Share of U.S. Households without a Bank Account Drops
October 21, 2016 / Source: FDIC
Unbanked Rate Declines to 7 Percent in 2015
FOR IMMEDIATE RELEASE
October 20, 2016
The number of U.S. households without a bank account fell significantly in 2015, according to the National Survey of Unbanked and Underbanked Households released by the Federal Deposit Insurance Corporation (FDIC) on Thursday.
Seven percent of U.S. households were unbanked in 2015. That was the lowest share in the survey's history and a decrease from 7.7 percent in 2013 and 8.2 percent in 2011. While improving economic conditions during the two years through the 2015 survey account for part of the drop in the unbanked rate, the rate fell further than expected based on economic factors alone.
The decline in the share of unbanked households was broad based. Unbanked rates among black and Hispanic households, for example, fell about 10 percent. The unbanked rate for black households dropped from 20.6 percent to 18.2 percent, and for Hispanic households it fell from 17.9 percent to 16.2 percent. Households with very low incomes (i.e., less than $15,000 per year) and households headed by individuals without any college education also saw their unbanked rates fall significantly.
Still, not all demographic groups saw decreases. Notably, unbanked rates for Asian households increased during the two-year period from 2.2 percent to 4 percent.
“Developing a relationship with a bank helps consumers build assets and create wealth, makes them less susceptible to discriminatory or predatory lending practices, and can provide a financial safety net against unforeseen circumstances,” FDIC Chairman Martin Gruenberg said. “The decline in the share of households who do not have a banking relationship is a positive development, and the FDIC will continue working to help ensure households have access to safe, secure, and affordable banking services.”
The survey results illustrate the consequences of being unbanked in the United States. More than one-fifth of unbanked households reported saving for unexpected expenses or emergencies in the past 12 months. Of those who were unbanked and saved, 67.8 percent reported keeping emergency savings in the home, or with family or friends. This contrasts sharply with the 88.2 percent of fully banked households that deposited their emergency savings in a bank account, where the funds are secure, guaranteed against loss, have the potential to generate earnings, and may be used for other purposes, such as securing access to mainstream credit.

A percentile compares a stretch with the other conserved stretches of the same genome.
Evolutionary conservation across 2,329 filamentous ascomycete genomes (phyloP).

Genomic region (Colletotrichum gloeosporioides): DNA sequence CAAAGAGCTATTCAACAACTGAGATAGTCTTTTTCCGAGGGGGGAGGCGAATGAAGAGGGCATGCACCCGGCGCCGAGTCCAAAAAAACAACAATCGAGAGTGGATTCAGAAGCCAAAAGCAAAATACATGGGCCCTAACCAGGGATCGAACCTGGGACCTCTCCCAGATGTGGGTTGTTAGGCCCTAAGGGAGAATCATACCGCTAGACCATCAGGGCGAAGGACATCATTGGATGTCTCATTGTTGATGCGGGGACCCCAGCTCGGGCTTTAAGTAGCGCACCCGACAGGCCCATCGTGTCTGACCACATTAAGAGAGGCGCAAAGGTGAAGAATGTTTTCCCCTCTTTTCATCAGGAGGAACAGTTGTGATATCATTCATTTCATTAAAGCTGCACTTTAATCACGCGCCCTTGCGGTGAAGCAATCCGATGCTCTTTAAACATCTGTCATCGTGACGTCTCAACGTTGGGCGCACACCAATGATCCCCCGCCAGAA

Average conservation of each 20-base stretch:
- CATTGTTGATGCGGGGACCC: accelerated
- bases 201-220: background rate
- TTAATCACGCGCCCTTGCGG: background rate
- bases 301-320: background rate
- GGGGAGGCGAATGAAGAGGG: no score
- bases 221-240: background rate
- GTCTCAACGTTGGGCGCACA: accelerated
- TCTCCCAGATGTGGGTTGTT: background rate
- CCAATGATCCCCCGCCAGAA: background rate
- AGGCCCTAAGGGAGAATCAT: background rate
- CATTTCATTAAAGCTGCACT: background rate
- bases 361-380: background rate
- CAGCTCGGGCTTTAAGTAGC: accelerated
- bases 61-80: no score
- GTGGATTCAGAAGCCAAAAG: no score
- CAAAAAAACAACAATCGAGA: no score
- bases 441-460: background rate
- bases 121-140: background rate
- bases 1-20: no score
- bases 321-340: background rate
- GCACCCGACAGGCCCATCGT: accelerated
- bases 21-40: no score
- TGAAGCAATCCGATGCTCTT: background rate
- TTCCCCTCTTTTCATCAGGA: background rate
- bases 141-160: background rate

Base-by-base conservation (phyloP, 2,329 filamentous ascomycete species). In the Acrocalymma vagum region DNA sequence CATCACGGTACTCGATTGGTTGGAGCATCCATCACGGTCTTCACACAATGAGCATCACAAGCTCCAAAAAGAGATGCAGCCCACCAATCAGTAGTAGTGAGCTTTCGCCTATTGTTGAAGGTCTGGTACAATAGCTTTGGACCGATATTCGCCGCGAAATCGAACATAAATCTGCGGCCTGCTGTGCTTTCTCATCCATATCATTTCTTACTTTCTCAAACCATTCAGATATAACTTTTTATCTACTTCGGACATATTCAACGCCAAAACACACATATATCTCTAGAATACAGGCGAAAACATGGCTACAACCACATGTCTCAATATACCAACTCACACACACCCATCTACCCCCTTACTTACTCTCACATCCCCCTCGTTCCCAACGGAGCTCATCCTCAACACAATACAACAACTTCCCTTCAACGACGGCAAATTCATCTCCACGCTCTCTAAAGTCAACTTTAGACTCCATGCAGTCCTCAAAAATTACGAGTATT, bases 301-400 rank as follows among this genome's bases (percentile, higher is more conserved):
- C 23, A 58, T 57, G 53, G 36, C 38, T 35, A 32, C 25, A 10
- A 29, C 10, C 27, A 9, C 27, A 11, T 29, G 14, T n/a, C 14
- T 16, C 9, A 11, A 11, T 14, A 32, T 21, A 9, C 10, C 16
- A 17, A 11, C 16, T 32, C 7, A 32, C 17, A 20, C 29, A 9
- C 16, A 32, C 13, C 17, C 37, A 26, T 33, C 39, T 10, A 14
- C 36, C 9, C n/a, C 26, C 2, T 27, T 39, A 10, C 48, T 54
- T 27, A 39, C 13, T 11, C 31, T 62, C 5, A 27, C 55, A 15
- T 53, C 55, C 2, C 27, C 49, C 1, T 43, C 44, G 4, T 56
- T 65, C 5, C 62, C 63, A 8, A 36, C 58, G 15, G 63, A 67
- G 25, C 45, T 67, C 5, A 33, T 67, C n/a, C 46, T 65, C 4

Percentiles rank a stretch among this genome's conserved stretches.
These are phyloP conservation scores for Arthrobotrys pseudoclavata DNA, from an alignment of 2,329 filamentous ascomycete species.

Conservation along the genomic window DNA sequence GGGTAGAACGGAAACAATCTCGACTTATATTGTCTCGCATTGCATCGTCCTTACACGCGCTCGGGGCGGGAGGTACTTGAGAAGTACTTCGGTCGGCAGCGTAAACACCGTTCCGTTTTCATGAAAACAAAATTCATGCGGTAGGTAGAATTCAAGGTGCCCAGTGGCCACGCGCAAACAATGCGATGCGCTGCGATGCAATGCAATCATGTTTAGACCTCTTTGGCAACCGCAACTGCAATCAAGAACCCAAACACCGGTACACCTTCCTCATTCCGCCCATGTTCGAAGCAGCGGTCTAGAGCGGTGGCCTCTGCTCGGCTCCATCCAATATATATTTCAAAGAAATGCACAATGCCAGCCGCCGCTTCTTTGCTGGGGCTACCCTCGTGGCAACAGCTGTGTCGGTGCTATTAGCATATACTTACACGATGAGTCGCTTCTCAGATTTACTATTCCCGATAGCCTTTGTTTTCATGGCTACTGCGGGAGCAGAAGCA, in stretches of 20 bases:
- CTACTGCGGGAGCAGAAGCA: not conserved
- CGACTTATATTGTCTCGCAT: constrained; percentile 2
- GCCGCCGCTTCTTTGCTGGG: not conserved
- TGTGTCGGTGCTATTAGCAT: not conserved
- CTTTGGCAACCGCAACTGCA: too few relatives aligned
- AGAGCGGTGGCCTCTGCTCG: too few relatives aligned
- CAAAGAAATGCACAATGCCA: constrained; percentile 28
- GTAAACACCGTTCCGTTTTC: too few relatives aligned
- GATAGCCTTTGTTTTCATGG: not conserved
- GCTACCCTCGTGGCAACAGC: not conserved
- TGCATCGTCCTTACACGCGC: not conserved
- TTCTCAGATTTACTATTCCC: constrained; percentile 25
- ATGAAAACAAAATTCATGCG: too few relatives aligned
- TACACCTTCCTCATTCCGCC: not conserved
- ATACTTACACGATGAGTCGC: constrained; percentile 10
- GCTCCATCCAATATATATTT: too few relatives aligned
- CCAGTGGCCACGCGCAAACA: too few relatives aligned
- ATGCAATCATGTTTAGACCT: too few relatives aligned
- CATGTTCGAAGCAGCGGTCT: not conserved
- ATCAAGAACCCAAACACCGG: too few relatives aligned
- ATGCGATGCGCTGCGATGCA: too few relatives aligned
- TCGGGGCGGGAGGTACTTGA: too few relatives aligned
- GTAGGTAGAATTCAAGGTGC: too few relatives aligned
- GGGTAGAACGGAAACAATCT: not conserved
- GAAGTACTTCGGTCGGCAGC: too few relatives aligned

The FDIC survey began in 2009 and is conducted every other year in partnership with the U.S. Census Bureau. It provides detailed national, state, and local data to inform understanding of access to banking and to support economic inclusion efforts. The survey measures the share of households that are unbanked, meaning no one in the household has a bank account. It also measures how many households are underbanked, meaning they have a bank account but look outside the banking system to meet transaction or credit needs.
Taken together, 27 percent of U.S. households were unbanked or underbanked last year.
Use of online and mobile banking to access accounts increased substantially from 2013 to 2015. Some 36.9 percent reported online banking as their primary method for accessing a bank account compared to 28.2 percent relying on bank tellers. Although teller use decreased between 2013 and 2015, it remains a popular mode of access, particularly among segments of the population that had higher unbanked and underbanked rates. Use of bank tellers was especially prevalent for lower-income households, less-educated households, older households, and households located in rural areas.
Use of smartphones to engage in banking activities continues to grow at a rapid pace. Some 9.5 percent of households reported relying on mobile banking as their primary method for accessing a bank account, up sharply from 5.7 percent in 2013. Consistent with the 2013 survey, this growth presents promising opportunities to increase economic inclusion.